Constantine the Great
 
 

Centering dots on Constantinian coins
 

Gloria Exercitus from Arles

       On the reverse of many Constantinian era coins, you may find a dot in the center. This is commonly referred to as a "centering dot". It is the consensus of most informed people that these dots were used in the manufacturing process. The authors of Late Roman Bronze Coinage believe these marks to be "merely operational". Some people occasionally think they have found a new variety, since the dot may or may not be mentioned in the reference they are using.

       The question is how or why is the dot on the reverse. There are no historical records of the minting process that tell of this dot and no ancient paintings (why would there be....it was pretty mundane work back then) showing engravers at work. Of course, much information has been lost through the ages. We can re-create a very plausible way these dots were created, though.

Constantine Votive

     The person that engraved the dies (referred to as a 'celator') during Roman times had a difficult job. He needed to make a starting point. When working with a circle, the starting point is generally the middle. Today a compass is used to trace a circle. If you have ever used one, you will recall that one arm of the compass is very sharp and it makes a small hole as it spins. This small hole is also in the middle of the circle. The Romans could very well have used something very similar to aid in the engraving process. The rest of the design would have been laid out in the circle and then the engraving process started.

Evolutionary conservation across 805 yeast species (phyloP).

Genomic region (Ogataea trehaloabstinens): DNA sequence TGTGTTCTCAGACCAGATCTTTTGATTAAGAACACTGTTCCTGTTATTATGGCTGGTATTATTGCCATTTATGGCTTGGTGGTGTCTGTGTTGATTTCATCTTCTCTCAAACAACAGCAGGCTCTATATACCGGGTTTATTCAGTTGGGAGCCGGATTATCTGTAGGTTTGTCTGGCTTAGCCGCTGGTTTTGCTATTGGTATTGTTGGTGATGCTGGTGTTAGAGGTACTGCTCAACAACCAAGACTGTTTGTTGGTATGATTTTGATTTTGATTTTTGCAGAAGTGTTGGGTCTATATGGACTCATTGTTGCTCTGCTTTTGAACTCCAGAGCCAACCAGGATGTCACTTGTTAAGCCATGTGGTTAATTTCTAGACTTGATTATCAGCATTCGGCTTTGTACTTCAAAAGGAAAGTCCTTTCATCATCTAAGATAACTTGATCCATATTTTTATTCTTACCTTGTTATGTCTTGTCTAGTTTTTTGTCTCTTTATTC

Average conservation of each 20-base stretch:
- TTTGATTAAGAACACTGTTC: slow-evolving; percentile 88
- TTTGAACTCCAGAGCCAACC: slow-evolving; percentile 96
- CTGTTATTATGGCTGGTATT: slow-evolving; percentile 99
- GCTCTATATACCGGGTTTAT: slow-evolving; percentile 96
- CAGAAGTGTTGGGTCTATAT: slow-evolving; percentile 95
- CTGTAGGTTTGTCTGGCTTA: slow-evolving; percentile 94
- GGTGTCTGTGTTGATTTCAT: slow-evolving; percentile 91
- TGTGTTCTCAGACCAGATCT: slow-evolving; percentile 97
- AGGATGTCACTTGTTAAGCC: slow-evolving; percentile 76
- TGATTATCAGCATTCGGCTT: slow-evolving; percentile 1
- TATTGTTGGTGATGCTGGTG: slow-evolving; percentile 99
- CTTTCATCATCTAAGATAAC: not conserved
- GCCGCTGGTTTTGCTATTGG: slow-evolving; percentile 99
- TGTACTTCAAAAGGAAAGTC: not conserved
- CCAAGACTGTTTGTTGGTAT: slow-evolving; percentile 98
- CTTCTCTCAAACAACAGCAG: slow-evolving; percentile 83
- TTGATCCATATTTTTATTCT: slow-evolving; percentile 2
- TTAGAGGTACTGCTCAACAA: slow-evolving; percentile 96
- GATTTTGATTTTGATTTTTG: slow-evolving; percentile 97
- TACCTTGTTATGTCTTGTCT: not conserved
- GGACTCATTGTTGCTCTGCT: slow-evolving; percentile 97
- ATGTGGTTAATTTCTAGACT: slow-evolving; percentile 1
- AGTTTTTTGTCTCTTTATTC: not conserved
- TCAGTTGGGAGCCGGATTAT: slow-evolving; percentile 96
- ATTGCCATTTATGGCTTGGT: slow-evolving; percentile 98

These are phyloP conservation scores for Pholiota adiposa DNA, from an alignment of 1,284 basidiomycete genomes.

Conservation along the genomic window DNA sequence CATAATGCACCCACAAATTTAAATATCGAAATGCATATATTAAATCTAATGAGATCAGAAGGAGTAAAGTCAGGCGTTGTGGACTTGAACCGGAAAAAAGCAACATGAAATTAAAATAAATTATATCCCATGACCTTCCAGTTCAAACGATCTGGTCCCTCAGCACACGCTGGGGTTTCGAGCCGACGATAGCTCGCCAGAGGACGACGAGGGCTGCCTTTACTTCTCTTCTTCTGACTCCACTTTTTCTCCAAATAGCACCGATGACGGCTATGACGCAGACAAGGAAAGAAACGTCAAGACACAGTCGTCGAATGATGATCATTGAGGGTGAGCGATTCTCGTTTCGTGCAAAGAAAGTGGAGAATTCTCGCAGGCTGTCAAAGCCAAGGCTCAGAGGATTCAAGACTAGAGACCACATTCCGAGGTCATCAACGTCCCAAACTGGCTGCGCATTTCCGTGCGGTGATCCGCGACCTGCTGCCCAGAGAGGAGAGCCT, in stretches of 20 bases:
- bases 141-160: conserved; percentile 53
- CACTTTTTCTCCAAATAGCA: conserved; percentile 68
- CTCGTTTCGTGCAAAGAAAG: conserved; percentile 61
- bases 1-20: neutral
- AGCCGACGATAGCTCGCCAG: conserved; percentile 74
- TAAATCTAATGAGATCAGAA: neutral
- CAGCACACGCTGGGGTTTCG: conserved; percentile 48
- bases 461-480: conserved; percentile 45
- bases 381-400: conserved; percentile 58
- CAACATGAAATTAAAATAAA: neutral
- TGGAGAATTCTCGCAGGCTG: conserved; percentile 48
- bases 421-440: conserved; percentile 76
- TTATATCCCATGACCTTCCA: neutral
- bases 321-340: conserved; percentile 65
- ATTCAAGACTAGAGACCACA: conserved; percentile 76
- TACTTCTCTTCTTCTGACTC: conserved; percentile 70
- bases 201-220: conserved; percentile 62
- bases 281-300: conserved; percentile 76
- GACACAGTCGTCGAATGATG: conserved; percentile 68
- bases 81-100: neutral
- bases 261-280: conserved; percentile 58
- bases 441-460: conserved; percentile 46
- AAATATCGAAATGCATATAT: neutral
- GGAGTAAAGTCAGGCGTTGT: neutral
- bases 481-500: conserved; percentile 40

Constantine  Beata Tranquilitas
note the dot between the V and O

    Anything that was part of the coin design was carved out and the fields were left alone (when coins are struck, the metal flows into the carved out spaces). That is why the dot is found on some coins. If there was no design in the center field, the dot would be left. This is why there is never a dot on the obverse. The bust was engraved over the dot which completely obliterated the small dot. Not all coins have a dot even if the field is empty; this just means a celator took the extra time and filled the hole or smoothed the dot out or the hole was gradually filled in (like a clogged die) during striking process.
 
 

Constantiniana Dafne




    There is a series of Constantinian campgates from Antioch (starting at RIC 71) with a pellet in the doorway. I believe these pellets are really just centering dots (or at least, inspired by them). The other coins in the series have the dot before the SMANTA, but the campgates have it in the arch of the doorway (so it seems a stretch to include them to begin with). It seems (to me) that it is just another example of a centering dot left behind by an engraver(here is one from Thessalonica-the dot on this one is not called a control mark).On some of these coins the dot is not in the center, though. This leads me to believe that the engravers simply copied the dot from an earlier die, thinking it was part of the design (There is a PROVIDENTIA DEORVM QVIES AVGG of the Diocletian/Maximianus abdication issue from Cyzicus. It seems the celators copied a design from Trier because it has PTR (Trier) and K* (Cyzicus) as a mintmark!). I have also noticed the dots are not always centered on the Dafne coins. It seems to be only on the later series (RIC 35), which leads me to believe the engravers had started to think the dot was supposed to be part of the design; or maybe the purpose the engravers used the dot for did not require it being completely centered.

Constantine campgate
 
 

last modified on 11 Jan 2008

Constantine the Great